Johnson & Johnson has taken some costly beatings in court this year. And it could get worse.
Just last week, a jury ordered J&J to pay $8 billion for wrongfully pushing doctors to prescribe the anti-psychotic drug Risperdal. While the amount the company pays for the verdict will probably be significantly less, it came on the heels of billions more in 2019 court losses or settlements from damage claims involving baby powder, opioid painkillers and artificial hips.
The health-care giant still faces at least 100,000 lawsuits alleging injuries from those products and others, including vaginal-mesh devices and the diabetes drug Invokana, company filings to regulators show. Analysts say the cost of resolving those cases may reach $20 billion, and J&J’s handling of the various litigations is likely to spark questions when the company reports results on Tuesday.
Shares of J&J are down 12% from a peak, partly because there’s no end in sight for liability costs. Concern over litigation will be “an overhang on the shares for the foreseeable future," with the company already discounted in value to reflect at least $20 billion of exposure, Chris Schott, an analyst at JPMorgan Chase & Co., said in a report.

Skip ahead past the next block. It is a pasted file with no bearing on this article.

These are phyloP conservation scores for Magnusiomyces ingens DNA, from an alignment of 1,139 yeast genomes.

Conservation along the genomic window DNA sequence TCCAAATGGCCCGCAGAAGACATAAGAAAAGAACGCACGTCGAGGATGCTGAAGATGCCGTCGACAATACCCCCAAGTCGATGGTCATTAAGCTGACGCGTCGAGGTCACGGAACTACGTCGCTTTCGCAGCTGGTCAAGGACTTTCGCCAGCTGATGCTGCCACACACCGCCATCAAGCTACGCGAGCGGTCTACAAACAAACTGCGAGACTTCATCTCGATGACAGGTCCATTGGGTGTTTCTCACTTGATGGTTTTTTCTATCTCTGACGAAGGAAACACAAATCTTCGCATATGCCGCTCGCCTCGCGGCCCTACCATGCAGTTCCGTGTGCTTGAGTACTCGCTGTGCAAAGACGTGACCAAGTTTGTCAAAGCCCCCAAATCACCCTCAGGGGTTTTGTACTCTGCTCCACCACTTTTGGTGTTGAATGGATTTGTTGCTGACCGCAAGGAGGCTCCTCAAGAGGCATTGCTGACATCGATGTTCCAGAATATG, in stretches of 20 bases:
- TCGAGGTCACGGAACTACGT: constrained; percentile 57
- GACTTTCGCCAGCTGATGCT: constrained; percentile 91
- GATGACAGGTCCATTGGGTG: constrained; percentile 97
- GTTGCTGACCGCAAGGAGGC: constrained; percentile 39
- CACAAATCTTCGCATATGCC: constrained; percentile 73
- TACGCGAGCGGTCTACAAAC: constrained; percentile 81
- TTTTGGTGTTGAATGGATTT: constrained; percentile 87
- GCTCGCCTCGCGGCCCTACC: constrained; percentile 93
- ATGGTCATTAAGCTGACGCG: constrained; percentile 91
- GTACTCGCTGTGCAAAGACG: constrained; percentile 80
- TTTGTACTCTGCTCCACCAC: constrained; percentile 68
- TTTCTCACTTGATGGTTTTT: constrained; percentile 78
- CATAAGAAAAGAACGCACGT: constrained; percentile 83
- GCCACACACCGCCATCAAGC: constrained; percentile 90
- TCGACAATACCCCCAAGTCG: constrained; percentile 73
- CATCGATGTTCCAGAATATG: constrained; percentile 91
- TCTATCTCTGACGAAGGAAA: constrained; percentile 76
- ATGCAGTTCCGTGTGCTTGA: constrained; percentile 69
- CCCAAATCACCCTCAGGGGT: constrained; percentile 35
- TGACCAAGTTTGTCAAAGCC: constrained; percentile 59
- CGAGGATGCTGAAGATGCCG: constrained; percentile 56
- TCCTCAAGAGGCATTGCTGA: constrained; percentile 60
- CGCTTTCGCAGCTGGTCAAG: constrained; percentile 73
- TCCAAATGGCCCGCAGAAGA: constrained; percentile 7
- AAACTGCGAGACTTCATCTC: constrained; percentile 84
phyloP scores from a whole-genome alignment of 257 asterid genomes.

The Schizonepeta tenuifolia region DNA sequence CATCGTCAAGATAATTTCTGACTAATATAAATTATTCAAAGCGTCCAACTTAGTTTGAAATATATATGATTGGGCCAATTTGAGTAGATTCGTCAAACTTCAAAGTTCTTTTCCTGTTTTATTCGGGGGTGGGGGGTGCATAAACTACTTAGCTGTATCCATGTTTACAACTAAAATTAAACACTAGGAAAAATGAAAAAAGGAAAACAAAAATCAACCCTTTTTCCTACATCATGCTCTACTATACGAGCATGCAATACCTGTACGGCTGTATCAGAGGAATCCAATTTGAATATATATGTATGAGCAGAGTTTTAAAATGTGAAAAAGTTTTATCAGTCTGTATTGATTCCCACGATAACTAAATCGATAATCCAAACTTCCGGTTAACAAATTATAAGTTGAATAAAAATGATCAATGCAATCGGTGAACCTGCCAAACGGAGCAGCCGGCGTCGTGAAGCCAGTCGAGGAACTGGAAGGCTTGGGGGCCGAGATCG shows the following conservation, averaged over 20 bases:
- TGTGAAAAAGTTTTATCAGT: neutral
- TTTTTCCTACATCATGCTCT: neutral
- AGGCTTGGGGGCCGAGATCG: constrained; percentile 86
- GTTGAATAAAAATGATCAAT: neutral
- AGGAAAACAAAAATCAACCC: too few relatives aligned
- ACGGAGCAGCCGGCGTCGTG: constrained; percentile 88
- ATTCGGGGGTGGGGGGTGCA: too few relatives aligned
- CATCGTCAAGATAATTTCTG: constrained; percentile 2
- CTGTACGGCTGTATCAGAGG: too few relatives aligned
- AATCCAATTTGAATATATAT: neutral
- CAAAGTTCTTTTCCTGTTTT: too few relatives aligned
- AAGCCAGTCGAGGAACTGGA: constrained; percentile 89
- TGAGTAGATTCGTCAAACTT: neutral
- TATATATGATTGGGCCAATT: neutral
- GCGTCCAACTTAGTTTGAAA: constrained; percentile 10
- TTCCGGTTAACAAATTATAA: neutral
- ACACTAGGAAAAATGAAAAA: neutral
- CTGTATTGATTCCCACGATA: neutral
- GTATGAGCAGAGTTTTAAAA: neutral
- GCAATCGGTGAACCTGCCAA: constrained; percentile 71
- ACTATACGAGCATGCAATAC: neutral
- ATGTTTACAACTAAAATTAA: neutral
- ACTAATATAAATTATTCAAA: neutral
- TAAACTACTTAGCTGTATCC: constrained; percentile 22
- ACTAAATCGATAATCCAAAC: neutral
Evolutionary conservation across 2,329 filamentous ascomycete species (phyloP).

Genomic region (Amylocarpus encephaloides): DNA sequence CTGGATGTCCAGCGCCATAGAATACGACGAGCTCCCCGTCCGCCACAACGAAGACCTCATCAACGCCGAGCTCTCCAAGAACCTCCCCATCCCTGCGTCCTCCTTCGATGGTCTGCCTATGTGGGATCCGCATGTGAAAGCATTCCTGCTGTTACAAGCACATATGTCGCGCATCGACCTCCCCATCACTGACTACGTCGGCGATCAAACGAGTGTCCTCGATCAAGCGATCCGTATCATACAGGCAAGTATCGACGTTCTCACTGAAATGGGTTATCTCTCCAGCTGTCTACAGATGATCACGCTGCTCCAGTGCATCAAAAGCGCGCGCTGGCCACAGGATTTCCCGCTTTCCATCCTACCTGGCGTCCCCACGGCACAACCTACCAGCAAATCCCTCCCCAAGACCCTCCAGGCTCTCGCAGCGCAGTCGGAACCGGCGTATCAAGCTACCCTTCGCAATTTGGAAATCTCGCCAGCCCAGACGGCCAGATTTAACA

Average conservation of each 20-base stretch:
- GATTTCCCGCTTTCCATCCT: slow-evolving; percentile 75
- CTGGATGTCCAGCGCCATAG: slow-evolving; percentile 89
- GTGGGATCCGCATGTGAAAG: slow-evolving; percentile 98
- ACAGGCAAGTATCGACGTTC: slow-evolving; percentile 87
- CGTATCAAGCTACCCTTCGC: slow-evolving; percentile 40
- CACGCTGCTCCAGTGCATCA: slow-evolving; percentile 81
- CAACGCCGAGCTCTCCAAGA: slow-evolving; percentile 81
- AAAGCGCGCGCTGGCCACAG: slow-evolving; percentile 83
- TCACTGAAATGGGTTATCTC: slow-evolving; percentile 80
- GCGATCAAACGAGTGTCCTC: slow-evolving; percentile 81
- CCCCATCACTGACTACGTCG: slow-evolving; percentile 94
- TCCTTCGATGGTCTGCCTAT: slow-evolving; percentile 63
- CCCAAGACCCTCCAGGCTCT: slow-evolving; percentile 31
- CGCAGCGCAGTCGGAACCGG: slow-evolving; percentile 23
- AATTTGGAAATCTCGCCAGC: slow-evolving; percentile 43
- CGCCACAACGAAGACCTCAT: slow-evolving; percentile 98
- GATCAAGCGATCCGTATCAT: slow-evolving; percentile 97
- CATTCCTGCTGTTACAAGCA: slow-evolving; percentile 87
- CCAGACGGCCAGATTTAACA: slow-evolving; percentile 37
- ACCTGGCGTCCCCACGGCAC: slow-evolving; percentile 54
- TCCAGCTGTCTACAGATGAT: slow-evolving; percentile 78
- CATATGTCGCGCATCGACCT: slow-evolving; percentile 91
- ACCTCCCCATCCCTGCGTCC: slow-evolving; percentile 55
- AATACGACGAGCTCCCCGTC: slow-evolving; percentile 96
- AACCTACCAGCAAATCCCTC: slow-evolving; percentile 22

“J&J has been riding the litigation bronco over the past couple of years, and the ride is far from over," Carl Tobias, a University of Richmond law professor who teaches about product liability. “I’m sure investors are tired of it."
J&J shares were down 0.3% to $130.97 at 10:42 a.m. in New York.
Some critics say the company’s legal woes suggest it valued profit above all else.
“J&J used to be the gold standard of ethical behavior in the pharmaceutical industry," said Michael Santoro, a business ethics professor at California’s Santa Clara University. “They just seem incapable of properly managing their ethical behavior at this point. They’ve lost their way."
J&J Chairman and Chief Executive Officer Alex Gorsky said on the company’s website that its code of business conduct calls for the highest standards of behavior to ensure customers trust its products. J&J has a long history of high ethical business practices, he said.
To be sure, battling in court has become routine for many drugmakers, and J&J is no exception. The New Brunswick, New Jersey-based company said it has an expansive legal strategy that carefully evaluates all claims to determine when to settle and when to fight.
“We’re operating within a very litigious environment, and we must at times be willing to go to trial when the science, facts and law are on our side," Ernie Knewitz, a J&J spokesman, said in an emailed statement. “We also have to remain open to resolving cases through settlement when and where that’s appropriate to do. We have a proven track record of being able to successfully and appropriately manage this balance."